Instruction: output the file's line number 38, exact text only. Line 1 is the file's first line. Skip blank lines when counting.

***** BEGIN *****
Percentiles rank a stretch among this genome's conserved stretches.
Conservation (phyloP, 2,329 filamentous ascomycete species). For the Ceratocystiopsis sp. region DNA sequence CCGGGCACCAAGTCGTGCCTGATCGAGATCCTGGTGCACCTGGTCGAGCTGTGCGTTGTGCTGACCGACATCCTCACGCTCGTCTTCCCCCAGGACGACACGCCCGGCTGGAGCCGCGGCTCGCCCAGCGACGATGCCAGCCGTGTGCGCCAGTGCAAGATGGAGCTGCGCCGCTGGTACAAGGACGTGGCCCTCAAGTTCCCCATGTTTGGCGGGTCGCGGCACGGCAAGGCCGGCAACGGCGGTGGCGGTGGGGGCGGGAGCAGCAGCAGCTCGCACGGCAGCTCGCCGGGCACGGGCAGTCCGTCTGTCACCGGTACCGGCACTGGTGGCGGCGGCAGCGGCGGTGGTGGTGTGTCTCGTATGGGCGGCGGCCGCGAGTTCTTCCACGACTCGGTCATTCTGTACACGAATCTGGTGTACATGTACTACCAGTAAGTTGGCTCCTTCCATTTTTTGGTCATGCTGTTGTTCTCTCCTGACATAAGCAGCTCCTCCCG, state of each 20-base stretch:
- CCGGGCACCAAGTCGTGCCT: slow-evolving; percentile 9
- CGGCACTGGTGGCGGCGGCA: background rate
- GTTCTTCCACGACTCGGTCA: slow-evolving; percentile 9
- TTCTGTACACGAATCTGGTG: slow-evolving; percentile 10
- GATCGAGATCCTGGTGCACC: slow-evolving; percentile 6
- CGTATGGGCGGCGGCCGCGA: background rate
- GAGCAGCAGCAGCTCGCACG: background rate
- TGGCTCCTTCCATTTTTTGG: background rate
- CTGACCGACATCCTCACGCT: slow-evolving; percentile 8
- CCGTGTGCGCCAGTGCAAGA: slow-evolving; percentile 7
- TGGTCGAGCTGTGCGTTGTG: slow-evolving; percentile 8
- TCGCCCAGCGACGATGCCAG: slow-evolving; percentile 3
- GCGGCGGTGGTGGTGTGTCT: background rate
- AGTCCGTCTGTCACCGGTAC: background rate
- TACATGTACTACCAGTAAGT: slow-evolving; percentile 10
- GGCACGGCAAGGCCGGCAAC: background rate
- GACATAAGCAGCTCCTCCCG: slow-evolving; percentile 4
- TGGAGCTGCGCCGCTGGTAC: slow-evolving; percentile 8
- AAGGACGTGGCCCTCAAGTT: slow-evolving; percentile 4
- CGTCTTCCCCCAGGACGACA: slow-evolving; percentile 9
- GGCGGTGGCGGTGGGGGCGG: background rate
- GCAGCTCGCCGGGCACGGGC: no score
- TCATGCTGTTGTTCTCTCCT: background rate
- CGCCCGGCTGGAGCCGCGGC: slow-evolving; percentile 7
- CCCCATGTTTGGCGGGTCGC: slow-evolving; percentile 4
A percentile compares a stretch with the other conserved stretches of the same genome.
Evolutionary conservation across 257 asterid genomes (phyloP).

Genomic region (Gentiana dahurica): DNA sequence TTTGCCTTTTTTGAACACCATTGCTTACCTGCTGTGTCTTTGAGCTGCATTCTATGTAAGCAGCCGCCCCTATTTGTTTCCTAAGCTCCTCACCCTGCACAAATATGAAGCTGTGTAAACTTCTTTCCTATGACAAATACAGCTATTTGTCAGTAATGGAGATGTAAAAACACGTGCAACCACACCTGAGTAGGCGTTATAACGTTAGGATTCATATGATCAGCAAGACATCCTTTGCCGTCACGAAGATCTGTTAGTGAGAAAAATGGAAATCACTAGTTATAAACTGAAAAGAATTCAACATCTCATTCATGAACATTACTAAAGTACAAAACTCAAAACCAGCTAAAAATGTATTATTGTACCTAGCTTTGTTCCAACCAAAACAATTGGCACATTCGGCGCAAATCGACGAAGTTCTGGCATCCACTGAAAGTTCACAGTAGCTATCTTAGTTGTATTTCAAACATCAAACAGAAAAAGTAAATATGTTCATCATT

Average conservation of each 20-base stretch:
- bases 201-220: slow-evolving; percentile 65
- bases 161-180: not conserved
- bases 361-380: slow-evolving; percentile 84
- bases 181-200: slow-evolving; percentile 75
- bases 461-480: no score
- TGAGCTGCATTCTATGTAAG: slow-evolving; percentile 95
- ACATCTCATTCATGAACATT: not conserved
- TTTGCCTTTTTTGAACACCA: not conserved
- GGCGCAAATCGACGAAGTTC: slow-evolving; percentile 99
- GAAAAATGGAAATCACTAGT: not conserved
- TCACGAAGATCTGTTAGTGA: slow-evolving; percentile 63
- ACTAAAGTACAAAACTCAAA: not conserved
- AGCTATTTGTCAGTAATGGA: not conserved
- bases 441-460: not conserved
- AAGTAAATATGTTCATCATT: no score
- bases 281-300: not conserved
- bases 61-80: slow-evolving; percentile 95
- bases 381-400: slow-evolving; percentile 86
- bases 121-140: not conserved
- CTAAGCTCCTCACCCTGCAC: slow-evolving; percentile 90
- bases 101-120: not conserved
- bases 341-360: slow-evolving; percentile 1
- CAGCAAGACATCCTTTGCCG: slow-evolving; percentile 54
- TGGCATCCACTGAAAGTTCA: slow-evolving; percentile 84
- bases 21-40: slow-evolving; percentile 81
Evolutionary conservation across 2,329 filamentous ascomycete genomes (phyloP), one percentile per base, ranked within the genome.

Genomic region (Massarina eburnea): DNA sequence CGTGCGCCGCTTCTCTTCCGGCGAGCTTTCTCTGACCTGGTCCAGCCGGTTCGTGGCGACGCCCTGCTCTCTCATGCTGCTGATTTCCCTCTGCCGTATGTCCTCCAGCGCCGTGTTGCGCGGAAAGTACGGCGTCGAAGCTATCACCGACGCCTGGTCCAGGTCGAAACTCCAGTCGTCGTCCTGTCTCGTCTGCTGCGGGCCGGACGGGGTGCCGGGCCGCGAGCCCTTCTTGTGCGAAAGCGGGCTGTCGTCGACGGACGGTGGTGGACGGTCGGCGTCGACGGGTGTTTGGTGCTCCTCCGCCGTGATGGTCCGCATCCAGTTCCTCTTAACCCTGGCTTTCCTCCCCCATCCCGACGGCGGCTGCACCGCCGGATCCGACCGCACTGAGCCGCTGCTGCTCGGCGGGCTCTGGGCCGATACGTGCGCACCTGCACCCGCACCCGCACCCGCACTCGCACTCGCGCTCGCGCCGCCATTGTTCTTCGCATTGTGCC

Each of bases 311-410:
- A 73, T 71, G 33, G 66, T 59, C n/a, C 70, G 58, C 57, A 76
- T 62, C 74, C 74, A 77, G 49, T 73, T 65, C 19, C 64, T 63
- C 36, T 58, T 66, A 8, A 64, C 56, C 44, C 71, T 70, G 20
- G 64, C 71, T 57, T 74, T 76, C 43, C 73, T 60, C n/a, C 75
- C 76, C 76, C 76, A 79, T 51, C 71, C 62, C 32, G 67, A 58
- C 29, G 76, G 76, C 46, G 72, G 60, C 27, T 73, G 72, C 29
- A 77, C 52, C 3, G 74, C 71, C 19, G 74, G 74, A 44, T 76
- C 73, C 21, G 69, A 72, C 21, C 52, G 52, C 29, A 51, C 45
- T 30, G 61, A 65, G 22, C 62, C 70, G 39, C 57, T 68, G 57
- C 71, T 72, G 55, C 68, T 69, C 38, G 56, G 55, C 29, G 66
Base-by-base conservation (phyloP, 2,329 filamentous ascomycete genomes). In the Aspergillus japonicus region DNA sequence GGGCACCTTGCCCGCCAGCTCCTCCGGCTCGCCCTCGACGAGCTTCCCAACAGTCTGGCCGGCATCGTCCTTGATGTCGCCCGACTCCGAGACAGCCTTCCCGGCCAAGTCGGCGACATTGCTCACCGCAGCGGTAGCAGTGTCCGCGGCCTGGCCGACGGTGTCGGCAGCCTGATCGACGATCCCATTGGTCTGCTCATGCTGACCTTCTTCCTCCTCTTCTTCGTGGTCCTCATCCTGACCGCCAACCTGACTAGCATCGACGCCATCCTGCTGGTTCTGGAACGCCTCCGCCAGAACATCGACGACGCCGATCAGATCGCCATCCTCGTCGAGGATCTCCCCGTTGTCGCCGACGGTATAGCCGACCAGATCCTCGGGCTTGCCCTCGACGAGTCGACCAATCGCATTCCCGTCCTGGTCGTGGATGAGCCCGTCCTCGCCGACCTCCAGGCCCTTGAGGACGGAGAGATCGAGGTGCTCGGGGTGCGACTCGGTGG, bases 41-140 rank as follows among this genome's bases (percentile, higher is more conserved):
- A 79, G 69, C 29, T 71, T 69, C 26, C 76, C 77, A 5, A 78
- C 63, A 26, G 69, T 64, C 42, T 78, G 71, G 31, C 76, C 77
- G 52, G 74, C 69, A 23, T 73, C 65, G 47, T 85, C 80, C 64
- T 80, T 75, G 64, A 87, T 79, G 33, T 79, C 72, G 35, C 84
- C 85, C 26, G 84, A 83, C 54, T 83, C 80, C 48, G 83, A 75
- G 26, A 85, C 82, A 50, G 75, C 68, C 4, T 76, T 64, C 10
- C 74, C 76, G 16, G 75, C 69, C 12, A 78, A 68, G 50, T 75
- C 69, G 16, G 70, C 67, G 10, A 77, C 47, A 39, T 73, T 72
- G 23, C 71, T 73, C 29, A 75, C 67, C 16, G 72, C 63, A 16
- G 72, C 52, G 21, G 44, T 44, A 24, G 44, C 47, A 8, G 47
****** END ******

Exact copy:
- ACATCTCATTCATGAACATT: not conserved